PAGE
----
Still other objects, advantages and distinctions of the invention will become more apparent from the following description with respect to the appended drawings. Considered alternative constructions, improvements or modifications are described as appropriate. The description should not be literally construed in limitation of the invention. Rather, the scope of the invention should be broadly interpreted within the scope of the further appended claims.
With attention to
If the coils are identical, the inductances L1 and L2 will also be the same. Except in very special cases such as the crossed coils described in U.S. Pat. No. 6,307,468, a mutual inductance M occurs due to the coupling between the magnetic fields of the coils C1 and C2.
Unless M=0, it is impossible to simultaneously maintain a tuning of the antenna coils C1 and C2 to a preferred frequency and maintain a 90° phase shift between the fields. If a method or apparatus can be found to make M appear to be zero, then antenna configurations other than crossed coils at 90° and derivatives thereof become possible.
The present invention overcomes the effects of the mutual inductance M by including a variable transformer T in the antenna array, such as shown in the schematic diagram of
The transformer T presents a variable coupling between the coils C1 and C2 that exhibits a polarity opposite to that of the mutual inductance M. By tuning the inductance of T, the effect of the inductive coupling between the coils C1 and C2 can be nulled, which allows the coils C1 and C2 to be driven 90° out of phase. Assuming also that M is small with respect to L, most of the field energy remains in L1 and L2.
With attention to
A second antenna coil L2 having coil halves L2A and L2B is similarly constructed and its field is also offset approximately 45° to the alleyway 20 and 90° to the field of L1. A transformer T is tuned so that a field generated on L1 does not induce a voltage at test point 2 and similarly, a field from L2 does not induce a voltage at test point 1. Thus, there is no apparent coupling between the coils L1 and L2 and they can be tuned and driven through resonating capacitors C1 and C2 by drive signal sources 90° out of phase to each other. For the depicted antenna array 22, the antenna coils L1 and L2 are tuned to a 134.2 KHZ frequency. Other frequencies that find advantage in differing applications, such as personal monitor bracelets and tags used with inanimate objects such as laundry and items stored on a pallet are 125 HZ, 13.56 MHZ and 2.4 GHZ.
The capacitors C1 and C2 are contained in a protective housing near the coils L1 and L2 along with appropriate AC powered drive circuitry for the coils L1 and L2. The housing also contains conventional antenna driver circuitry, along with the nulling-transformer T. Microprocessor based circuitry and/or communication circuitry (e.g. network or internet) may also be included to facilitate data storage, manipulation and/or communication. The housing and drive circuitry is typically mounted adjacent or in close proximity to the antenna array 22 where it is not susceptible to damage.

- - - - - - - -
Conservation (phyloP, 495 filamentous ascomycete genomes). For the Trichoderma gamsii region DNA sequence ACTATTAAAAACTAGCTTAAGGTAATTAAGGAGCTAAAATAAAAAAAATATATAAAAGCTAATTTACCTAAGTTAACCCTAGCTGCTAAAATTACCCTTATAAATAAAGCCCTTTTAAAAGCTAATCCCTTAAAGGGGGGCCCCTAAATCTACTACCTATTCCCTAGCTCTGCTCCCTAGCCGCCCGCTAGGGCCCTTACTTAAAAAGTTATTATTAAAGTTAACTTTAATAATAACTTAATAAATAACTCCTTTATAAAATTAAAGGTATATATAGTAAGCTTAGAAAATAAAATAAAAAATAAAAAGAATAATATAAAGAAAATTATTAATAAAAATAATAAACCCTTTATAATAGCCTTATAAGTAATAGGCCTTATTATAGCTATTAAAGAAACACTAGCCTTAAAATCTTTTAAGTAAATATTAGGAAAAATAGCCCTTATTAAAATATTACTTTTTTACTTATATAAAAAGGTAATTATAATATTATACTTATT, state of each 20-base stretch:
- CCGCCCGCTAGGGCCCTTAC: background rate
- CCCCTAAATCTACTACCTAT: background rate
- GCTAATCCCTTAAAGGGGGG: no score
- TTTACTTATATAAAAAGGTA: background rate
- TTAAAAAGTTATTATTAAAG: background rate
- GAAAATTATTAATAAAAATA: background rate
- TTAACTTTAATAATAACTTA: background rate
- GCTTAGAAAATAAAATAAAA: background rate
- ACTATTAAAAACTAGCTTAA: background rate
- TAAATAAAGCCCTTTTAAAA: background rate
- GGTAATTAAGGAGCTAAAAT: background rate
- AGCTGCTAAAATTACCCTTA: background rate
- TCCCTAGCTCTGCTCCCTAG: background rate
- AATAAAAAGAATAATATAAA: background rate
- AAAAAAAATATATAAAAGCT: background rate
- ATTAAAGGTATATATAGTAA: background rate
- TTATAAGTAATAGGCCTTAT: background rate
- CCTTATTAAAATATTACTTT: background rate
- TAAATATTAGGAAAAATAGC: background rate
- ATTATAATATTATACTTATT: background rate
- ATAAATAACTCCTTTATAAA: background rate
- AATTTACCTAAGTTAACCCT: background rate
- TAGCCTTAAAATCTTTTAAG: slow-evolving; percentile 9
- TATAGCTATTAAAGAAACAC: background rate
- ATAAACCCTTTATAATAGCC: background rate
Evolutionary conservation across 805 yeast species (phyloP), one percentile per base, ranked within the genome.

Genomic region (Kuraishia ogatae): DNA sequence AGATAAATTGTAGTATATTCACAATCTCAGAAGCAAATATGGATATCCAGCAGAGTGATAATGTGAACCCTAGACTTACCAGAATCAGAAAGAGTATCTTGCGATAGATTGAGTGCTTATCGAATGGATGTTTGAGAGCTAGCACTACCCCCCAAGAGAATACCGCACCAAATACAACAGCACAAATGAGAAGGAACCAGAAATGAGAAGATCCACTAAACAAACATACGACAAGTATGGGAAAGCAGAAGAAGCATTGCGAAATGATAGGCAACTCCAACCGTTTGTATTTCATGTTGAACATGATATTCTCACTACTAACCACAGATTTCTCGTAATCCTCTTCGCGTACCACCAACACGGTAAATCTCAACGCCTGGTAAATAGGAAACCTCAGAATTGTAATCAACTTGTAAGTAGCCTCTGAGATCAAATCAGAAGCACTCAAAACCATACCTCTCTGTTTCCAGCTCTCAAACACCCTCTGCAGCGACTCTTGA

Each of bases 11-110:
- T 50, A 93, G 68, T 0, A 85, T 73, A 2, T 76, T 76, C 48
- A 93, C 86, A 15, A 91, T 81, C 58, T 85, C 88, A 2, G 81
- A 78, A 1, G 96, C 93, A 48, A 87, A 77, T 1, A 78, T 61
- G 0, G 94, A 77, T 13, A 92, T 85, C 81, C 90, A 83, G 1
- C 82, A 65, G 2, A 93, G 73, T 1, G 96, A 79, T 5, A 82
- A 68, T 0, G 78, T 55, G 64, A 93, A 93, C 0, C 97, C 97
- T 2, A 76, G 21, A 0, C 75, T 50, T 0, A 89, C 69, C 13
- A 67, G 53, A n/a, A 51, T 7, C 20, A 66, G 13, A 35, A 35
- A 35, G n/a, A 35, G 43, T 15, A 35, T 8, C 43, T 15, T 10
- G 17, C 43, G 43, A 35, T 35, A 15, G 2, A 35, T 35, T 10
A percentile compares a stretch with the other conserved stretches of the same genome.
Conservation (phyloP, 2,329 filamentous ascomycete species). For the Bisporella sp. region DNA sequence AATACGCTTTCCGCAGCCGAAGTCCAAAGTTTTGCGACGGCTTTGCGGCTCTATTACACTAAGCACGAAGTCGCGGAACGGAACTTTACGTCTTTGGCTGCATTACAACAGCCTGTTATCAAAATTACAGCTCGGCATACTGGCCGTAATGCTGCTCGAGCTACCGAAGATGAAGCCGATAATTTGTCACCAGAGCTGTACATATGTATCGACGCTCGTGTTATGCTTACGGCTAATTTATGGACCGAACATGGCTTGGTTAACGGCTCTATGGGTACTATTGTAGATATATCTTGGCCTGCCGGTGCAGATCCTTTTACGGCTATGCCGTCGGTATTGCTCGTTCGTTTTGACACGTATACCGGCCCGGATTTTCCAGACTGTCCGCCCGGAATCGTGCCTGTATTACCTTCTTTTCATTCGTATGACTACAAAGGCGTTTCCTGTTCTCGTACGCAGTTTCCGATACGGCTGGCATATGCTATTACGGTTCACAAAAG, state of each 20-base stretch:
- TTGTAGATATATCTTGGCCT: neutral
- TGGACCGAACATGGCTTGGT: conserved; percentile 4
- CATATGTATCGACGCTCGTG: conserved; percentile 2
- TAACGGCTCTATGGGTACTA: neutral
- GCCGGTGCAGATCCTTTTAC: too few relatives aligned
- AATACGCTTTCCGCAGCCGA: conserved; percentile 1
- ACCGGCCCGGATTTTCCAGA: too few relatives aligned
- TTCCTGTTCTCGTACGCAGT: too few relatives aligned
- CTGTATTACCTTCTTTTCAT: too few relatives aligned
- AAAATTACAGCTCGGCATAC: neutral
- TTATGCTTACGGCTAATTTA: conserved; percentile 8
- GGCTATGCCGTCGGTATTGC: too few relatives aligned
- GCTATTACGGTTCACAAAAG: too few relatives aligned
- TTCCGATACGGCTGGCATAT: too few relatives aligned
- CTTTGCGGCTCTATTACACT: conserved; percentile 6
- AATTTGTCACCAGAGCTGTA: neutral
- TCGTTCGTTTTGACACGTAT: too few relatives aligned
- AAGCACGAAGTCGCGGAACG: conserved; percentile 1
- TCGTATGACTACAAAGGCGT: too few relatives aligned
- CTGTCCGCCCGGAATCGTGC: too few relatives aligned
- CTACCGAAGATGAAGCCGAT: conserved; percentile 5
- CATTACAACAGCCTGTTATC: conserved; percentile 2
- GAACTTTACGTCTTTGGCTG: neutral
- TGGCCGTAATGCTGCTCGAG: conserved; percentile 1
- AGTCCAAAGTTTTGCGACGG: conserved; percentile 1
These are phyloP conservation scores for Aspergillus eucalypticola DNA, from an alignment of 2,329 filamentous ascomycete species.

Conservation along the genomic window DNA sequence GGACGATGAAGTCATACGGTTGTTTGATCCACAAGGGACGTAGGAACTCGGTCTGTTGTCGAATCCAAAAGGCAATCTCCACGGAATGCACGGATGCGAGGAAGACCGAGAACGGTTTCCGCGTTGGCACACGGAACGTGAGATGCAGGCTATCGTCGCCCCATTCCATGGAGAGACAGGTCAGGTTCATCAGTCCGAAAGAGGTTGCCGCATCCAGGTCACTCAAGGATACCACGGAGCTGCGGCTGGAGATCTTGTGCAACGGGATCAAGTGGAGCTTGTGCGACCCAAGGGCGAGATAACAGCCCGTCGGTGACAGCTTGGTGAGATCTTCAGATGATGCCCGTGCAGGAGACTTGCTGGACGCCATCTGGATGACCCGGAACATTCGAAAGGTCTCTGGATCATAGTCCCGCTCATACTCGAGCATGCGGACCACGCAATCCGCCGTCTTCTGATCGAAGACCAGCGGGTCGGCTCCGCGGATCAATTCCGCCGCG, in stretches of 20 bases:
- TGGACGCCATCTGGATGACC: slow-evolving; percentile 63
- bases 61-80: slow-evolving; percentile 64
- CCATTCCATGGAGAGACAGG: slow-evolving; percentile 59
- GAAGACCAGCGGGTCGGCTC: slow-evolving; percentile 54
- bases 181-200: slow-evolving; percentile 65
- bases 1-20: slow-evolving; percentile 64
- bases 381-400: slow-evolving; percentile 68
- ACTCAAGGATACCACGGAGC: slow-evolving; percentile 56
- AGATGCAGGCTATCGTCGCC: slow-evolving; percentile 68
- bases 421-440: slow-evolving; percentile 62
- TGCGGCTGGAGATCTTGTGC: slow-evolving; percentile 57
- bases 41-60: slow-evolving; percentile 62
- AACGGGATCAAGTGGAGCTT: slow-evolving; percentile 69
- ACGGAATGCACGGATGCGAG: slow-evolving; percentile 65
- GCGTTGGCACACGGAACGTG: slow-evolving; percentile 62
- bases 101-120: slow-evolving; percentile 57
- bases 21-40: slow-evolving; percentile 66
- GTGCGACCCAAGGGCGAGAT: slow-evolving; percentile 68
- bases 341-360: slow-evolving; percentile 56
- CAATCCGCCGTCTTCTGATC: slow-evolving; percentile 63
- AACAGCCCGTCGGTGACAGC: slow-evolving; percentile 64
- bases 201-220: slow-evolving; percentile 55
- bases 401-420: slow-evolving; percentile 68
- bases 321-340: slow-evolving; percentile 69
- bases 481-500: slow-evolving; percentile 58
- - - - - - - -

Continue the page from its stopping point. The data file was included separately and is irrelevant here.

The resultant “reader” field is a rotating field centered within the alleyway 20 with a vertical axis of rotation. A transponder ID tag contained on or in an animal passing along the alleyway 20 and through the field in any orientation other than horizontal can thereby be energized and read.
The antenna array 22 shown at
Returning attention to
L1 connects to one of the transformer windings W1 and W2 and L2 connects to the other transformer winding W1 and W2. For the circuit of
While the invention has been described with respect to a presently preferred antenna array and considered improvements or alternatives thereto, still other antenna and nulling transformer constructions may be suggested to those skilled in the art. It is also to be appreciated that selected ones of the foregoing components can be used singularly or can be arranged in different combinations to provide a variety of improved antennas. The foregoing description should therefore be construed to include all those embodiments within the spirit and scope of the following claims.
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|Citing Patent||Filing date||Publication date||Applicant||Title|
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|US8253278 *||Jun 5, 2009||Aug 28, 2012||Qualcomm Incorporated||Ferrite antennas for wireless power transfer|
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|CN102057552B *||Jun 5, 2009||May 20, 2015||高通股份有限公司||Ferrite antennas for wireless power transfer|
|U.S. Classification||343/788, 340/572.2, 340/505, 343/742|
|International Classification||G08B13/14, G08B26/00, H01Q7/08|
|Cooperative Classification||H01Q1/2216, H01Q7/08, H01Q21/06|
|European Classification||H01Q21/06, H01Q1/22C2, H01Q7/08|
|Apr 19, 2010||REMI||Maintenance fee reminder mailed|
|Sep 10, 2010||FPAY||Fee payment|
Year of fee payment: 4
|Sep 10, 2010||SULP||Surcharge for late payment|
|Apr 25, 2014||REMI||Maintenance fee reminder mailed|
|Sep 12, 2014||LAPS||Lapse for failure to pay maintenance fees|
|Nov 4, 2014||FP||Expired due to failure to pay maintenance fee|
Effective date: 20140912